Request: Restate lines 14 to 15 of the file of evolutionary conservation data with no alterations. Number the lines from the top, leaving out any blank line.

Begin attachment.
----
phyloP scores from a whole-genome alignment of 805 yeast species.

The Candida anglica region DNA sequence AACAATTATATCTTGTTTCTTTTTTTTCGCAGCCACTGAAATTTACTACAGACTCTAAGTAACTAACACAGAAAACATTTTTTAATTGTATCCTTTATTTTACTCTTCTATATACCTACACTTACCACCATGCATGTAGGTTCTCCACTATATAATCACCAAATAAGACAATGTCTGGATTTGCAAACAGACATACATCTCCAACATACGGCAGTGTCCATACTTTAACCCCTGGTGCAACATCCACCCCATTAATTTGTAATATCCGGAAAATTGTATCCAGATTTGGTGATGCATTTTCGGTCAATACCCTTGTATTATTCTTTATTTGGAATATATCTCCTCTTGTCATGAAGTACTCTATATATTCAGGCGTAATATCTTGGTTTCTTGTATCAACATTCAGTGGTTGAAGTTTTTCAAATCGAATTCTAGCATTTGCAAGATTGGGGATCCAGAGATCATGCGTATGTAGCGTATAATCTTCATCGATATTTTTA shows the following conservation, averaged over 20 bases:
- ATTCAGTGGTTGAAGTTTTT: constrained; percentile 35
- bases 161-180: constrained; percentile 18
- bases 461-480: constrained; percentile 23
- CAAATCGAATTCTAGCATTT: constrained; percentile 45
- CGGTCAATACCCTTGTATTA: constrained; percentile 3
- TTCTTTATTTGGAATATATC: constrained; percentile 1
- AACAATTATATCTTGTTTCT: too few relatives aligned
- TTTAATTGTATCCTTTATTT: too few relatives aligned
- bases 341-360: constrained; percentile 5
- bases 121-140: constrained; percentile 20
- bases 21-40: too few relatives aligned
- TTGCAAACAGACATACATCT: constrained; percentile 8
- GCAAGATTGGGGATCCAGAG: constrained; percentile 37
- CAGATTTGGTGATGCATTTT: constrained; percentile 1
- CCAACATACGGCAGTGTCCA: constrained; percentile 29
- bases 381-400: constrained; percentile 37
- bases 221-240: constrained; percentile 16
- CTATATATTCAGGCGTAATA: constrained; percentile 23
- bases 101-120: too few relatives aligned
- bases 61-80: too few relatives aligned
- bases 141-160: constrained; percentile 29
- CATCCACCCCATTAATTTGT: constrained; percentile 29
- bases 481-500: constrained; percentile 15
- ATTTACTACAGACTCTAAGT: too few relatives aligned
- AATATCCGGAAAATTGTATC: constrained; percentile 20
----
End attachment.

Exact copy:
- TTGCAAACAGACATACATCT: constrained; percentile 8
- GCAAGATTGGGGATCCAGAG: constrained; percentile 37